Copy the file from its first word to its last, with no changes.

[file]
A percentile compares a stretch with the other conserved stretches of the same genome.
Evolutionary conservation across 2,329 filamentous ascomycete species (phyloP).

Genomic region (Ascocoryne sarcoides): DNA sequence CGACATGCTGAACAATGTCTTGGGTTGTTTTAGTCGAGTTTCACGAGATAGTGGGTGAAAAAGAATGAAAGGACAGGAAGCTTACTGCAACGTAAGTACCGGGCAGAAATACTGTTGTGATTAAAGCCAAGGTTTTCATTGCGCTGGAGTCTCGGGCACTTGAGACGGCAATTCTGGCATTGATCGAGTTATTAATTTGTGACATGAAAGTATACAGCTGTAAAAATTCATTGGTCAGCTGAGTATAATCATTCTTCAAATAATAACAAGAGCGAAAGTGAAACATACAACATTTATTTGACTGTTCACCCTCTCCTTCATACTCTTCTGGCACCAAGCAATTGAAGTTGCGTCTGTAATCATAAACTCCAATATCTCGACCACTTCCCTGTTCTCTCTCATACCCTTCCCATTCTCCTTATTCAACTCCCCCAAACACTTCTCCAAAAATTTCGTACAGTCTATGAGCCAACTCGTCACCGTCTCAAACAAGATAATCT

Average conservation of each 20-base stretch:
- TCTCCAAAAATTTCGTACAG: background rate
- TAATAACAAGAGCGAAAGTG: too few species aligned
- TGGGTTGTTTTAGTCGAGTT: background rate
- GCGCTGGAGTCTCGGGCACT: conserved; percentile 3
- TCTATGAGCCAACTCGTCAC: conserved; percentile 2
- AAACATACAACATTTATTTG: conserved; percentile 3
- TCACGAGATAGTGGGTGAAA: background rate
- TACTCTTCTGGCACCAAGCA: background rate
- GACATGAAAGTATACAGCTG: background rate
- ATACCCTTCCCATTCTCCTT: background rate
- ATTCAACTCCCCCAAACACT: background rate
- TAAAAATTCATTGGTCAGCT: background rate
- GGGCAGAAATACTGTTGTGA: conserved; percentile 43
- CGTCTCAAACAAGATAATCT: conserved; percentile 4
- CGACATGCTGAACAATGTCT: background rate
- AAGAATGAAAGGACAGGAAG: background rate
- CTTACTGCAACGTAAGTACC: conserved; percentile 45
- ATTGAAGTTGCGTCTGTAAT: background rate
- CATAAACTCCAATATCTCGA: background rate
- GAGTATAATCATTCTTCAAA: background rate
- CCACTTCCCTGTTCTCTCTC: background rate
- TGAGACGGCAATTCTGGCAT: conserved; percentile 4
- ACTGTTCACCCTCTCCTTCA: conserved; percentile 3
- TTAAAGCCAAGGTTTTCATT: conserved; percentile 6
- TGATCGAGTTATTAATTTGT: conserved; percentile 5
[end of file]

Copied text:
A percentile compares a stretch with the other conserved stretches of the same genome.
Evolutionary conservation across 2,329 filamentous ascomycete species (phyloP).

Genomic region (Ascocoryne sarcoides): DNA sequence CGACATGCTGAACAATGTCTTGGGTTGTTTTAGTCGAGTTTCACGAGATAGTGGGTGAAAAAGAATGAAAGGACAGGAAGCTTACTGCAACGTAAGTACCGGGCAGAAATACTGTTGTGATTAAAGCCAAGGTTTTCATTGCGCTGGAGTCTCGGGCACTTGAGACGGCAATTCTGGCATTGATCGAGTTATTAATTTGTGACATGAAAGTATACAGCTGTAAAAATTCATTGGTCAGCTGAGTATAATCATTCTTCAAATAATAACAAGAGCGAAAGTGAAACATACAACATTTATTTGACTGTTCACCCTCTCCTTCATACTCTTCTGGCACCAAGCAATTGAAGTTGCGTCTGTAATCATAAACTCCAATATCTCGACCACTTCCCTGTTCTCTCTCATACCCTTCCCATTCTCCTTATTCAACTCCCCCAAACACTTCTCCAAAAATTTCGTACAGTCTATGAGCCAACTCGTCACCGTCTCAAACAAGATAATCT

Average conservation of each 20-base stretch:
- TCTCCAAAAATTTCGTACAG: background rate
- TAATAACAAGAGCGAAAGTG: too few species aligned
- TGGGTTGTTTTAGTCGAGTT: background rate
- GCGCTGGAGTCTCGGGCACT: conserved; percentile 3
- TCTATGAGCCAACTCGTCAC: conserved; percentile 2
- AAACATACAACATTTATTTG: conserved; percentile 3
- TCACGAGATAGTGGGTGAAA: background rate
- TACTCTTCTGGCACCAAGCA: background rate
- GACATGAAAGTATACAGCTG: background rate
- ATACCCTTCCCATTCTCCTT: background rate
- ATTCAACTCCCCCAAACACT: background rate
- TAAAAATTCATTGGTCAGCT: background rate
- GGGCAGAAATACTGTTGTGA: conserved; percentile 43
- CGTCTCAAACAAGATAATCT: conserved; percentile 4
- CGACATGCTGAACAATGTCT: background rate
- AAGAATGAAAGGACAGGAAG: background rate
- CTTACTGCAACGTAAGTACC: conserved; percentile 45
- ATTGAAGTTGCGTCTGTAAT: background rate
- CATAAACTCCAATATCTCGA: background rate
- GAGTATAATCATTCTTCAAA: background rate
- CCACTTCCCTGTTCTCTCTC: background rate
- TGAGACGGCAATTCTGGCAT: conserved; percentile 4
- ACTGTTCACCCTCTCCTTCA: conserved; percentile 3
- TTAAAGCCAAGGTTTTCATT: conserved; percentile 6
- TGATCGAGTTATTAATTTGT: conserved; percentile 5